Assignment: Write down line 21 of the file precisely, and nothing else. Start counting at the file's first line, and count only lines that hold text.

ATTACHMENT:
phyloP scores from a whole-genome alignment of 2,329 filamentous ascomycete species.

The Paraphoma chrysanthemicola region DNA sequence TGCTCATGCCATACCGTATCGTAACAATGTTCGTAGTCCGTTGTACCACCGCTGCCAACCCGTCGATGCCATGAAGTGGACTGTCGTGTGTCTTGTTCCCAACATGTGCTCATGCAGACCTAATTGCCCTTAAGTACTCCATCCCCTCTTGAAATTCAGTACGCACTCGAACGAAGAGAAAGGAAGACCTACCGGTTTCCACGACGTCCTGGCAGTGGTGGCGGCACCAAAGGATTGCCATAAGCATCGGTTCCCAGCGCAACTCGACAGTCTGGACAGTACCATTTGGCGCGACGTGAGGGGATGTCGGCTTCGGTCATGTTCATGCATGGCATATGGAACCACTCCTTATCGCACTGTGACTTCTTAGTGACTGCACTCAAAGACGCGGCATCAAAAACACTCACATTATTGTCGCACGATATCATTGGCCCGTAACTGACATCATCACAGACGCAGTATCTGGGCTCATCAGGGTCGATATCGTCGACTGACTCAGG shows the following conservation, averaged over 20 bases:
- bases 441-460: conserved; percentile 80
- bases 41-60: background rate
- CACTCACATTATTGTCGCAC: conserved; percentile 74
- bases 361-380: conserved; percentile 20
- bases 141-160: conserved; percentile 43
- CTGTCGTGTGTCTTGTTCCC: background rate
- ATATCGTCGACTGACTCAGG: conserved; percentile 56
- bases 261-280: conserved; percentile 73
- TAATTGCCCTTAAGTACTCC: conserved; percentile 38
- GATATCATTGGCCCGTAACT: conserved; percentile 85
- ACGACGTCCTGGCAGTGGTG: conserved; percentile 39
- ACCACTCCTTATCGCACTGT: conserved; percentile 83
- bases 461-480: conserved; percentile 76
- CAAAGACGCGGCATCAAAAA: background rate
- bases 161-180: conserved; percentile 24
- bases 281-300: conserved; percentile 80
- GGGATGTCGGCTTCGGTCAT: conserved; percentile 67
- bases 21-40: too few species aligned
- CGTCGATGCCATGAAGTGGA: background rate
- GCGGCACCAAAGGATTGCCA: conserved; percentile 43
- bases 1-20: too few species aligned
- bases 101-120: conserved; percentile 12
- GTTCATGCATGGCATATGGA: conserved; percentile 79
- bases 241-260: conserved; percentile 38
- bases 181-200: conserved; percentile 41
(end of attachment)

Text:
- CGTCGATGCCATGAAGTGGA: background rate